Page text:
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Store redesign a strategic investment

News, 07 January 2015

MELBOURNE: Retailers should stop thinking of store redesign as a necessity to be endured and instead view it as a strategic marketing investment that attracts new customers, research by Australian academics has said.

A study by Tracey Dagger and Peter Danaher from Melbourne's Monash University Department of Marketing looked at the experiences of two different retail stores before and after remodelling, using consumer surveys and retailer loyalty programs.

One was an equipment retailer and service provider which underwent a relatively modest redesign, taking one month to move things around internally and bring unused store areas into play while also adding a new entrance. The other was a large department store, which had a major overhaul taking eight months, with a sister store in a similar environment used as a control.

The most significant finding, Marketing reported, was that, after the remodelling, sales to new customers increased by up to 44% and sales to existing customers rose between 7% and 10%. Further, these effects lasted for at least a year following the remodel.

Higher sales to new customers were attributed to more new customers being drawn to the remodelled store, their higher spend per visit, and their subsequent increased visit frequency.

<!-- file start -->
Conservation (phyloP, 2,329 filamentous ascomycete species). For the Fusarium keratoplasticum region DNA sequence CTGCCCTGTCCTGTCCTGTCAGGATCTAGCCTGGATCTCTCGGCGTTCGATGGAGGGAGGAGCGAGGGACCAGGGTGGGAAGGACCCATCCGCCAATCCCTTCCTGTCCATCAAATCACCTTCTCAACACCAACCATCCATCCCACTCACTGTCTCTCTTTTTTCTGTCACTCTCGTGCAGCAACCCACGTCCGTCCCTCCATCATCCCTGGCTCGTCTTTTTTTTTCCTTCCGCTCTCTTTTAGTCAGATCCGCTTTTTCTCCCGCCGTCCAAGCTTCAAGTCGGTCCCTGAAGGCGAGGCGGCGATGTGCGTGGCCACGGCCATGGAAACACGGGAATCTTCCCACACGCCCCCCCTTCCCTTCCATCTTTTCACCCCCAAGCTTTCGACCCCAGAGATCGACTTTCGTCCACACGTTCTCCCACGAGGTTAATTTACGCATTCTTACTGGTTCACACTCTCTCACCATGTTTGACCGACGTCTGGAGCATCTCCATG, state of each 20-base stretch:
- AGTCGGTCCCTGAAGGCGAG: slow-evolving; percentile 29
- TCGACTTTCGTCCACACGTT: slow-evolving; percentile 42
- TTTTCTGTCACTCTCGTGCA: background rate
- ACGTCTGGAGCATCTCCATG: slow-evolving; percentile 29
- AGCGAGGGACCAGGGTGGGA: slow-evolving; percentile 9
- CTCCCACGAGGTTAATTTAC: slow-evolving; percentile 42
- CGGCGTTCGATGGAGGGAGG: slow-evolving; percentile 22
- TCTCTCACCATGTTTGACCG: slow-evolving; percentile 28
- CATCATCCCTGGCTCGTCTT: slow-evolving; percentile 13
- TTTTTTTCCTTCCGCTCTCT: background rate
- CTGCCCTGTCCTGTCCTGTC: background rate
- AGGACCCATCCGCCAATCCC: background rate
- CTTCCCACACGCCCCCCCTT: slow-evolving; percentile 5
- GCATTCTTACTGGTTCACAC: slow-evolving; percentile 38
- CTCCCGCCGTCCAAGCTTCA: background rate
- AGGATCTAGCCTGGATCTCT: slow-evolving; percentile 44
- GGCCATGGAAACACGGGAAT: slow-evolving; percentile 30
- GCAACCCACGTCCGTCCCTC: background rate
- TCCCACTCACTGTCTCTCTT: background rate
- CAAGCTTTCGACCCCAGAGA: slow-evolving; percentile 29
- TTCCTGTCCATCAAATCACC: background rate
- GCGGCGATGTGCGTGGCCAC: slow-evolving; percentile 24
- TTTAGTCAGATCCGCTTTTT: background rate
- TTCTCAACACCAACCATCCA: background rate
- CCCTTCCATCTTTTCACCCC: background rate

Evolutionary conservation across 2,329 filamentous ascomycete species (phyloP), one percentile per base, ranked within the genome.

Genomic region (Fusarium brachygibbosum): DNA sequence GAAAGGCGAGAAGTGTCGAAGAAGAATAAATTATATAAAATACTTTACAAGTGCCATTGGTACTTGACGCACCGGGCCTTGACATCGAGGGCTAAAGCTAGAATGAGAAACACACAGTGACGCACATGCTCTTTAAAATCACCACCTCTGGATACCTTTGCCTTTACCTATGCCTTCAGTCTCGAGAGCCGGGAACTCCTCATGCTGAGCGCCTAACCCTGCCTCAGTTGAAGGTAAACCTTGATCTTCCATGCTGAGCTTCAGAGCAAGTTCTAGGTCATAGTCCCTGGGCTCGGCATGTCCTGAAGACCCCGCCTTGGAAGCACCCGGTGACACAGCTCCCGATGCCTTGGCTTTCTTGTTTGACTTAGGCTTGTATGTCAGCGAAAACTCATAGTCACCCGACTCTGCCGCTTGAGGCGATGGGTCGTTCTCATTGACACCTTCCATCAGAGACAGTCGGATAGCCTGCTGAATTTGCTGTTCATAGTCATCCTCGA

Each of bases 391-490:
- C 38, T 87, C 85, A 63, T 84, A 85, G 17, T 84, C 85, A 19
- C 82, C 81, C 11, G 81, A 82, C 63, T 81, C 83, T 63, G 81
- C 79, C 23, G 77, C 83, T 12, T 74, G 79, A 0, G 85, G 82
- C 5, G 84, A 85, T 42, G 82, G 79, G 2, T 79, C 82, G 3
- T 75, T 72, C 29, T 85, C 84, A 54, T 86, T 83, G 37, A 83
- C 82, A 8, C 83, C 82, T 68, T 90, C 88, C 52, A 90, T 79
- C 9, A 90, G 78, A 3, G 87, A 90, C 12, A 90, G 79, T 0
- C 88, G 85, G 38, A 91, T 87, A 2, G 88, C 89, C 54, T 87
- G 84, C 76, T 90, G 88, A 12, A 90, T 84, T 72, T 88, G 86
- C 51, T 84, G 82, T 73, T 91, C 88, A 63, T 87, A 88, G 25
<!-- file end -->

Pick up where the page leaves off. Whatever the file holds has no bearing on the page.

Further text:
The number of new customers visiting the remodelled stores increased from 13% to 17%, and they also visited 16% more than before, compared with a 2% increase for existing customers.

New customers to the remodelled stores also increased their spending by 14%, whereas existing customers did so by half that (7%).

The impressions of new customers regarding such things as atmosphere and layout were much better than those of existing customers, but the study said there was no difference in short-term behavioural intention.

"The in-store experience continues to have high relevance – retailers must keep their appearance modern, fresh and in line with that of competitors," said Dagger. "The look, feel, and mood of a firm's retail or service environment are unique and crafted purposefully to contribute to the brand and ultimately, its profitability," she added.

Data sourced from Marketing; additional content by Warc staff